Filing Form I-130 is a critical step in gaining citizenship for family members of current U.S. citizens or those who hold green cards. The form is a petition designed to prove that you are related to someone seeking to come into the U.S. to obtain their permanent resident green card. The I-130 form is a way to unite family members in the U.S. You should begin filing this form as soon as possible, as immigration processes are lengthy. This guide will explain more about the I-130 form, how to fill it out, and other considerations you can make.
What is Form I-130?
Form I-130 is a petition that citizens or current green card holders living in the U.S. fill out to show that there is a valid familial relationship to a person who is seeking a green card to live in the U.S. permanently. You must file this form with the U.S. Citizenship and Immigration Services (USCIS).
Filling out this form is the first step in obtaining a green card for a family member. This form is also used to obtain a green card in marriages between a citizen and a member of a foreign country. For those planning on getting married, you will also need to show other proof that your marriage is real, such as photos with you and your spouse, bank, and insurance statements on accounts you hold together.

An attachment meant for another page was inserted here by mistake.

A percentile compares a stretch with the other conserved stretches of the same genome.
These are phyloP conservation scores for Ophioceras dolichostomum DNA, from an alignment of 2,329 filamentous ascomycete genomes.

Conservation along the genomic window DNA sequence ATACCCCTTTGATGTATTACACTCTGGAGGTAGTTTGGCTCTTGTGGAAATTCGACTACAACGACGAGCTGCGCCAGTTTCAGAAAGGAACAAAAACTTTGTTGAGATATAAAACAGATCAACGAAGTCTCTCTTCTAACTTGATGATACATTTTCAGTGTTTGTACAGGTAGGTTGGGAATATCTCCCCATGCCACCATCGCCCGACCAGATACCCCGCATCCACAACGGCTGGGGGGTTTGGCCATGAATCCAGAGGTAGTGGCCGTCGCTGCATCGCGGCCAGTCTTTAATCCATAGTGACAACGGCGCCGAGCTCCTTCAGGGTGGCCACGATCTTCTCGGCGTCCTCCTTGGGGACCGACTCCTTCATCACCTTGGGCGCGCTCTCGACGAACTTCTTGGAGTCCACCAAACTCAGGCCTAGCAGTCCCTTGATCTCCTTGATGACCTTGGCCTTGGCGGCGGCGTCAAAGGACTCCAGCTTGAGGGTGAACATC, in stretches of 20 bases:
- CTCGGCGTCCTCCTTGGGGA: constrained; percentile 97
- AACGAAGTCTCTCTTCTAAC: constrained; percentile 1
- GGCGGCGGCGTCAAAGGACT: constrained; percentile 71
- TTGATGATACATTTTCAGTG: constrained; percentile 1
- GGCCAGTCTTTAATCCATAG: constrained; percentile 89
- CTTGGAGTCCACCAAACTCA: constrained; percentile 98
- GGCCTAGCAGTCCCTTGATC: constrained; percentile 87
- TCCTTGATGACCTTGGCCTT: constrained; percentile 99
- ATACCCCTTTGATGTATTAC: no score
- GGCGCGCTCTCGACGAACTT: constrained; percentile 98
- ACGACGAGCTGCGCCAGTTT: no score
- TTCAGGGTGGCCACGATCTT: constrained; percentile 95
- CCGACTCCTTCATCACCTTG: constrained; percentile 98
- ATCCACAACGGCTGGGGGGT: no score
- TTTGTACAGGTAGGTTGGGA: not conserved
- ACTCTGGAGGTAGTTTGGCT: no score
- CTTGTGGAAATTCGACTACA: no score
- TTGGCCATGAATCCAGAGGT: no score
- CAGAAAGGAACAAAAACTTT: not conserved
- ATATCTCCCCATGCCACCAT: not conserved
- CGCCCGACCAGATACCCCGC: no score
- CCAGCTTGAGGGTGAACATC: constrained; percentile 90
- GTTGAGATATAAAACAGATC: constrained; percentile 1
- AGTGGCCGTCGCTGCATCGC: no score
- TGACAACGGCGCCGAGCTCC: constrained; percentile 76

Once you file an I-130 form, the person will be placed in line for a green card upon approval of the form. This is important because green cards are issued on a first-come, first-serve basis.
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You will need to file the I-130 form for the following categories. These are all classified as familial relationships that can qualify a person for permanent resident status.
Immediate Relatives and Family (IR)
This category includes the following designations:
● IR-1 – Spouses of citizens that have been married for at least two years.
● IR-2 – Biological children of citizens who are under 21, unmarried, parents were married before they turned 18, and it was two years before a visa was granted.
● IR-5 – The IR-5 designation includes any biological parents of U.S. citizen children who are 21 and over.
The IR 3 and 4 designations (for adopted orphans) are covered under separate forms. The I-600 and I-600 A are the appropriate forms for matters regarding orphans and adoption.
Family Preference Designation (F)
These are in order from first preference to fourth preference (F1-F4).
● F1 – Children of U.S. citizens who are not married.
● F2 – Spouses, children under 18 and unmarried (age 21 and over) of permanent residents or citizens.
● F3 – Married children of U.S. citizens.
● F4 – Siblings of U.S. citizens.
Conditional Resident Designation (CR)
● CR-1 – Any spouses who have been married for less than two years. This will establish temporary residence before they can be considered permanent residents.
● CR-2 – Biological children of citizens who are under 21, unmarried, parents were married before they turned 18, and it was two years before a visa was granted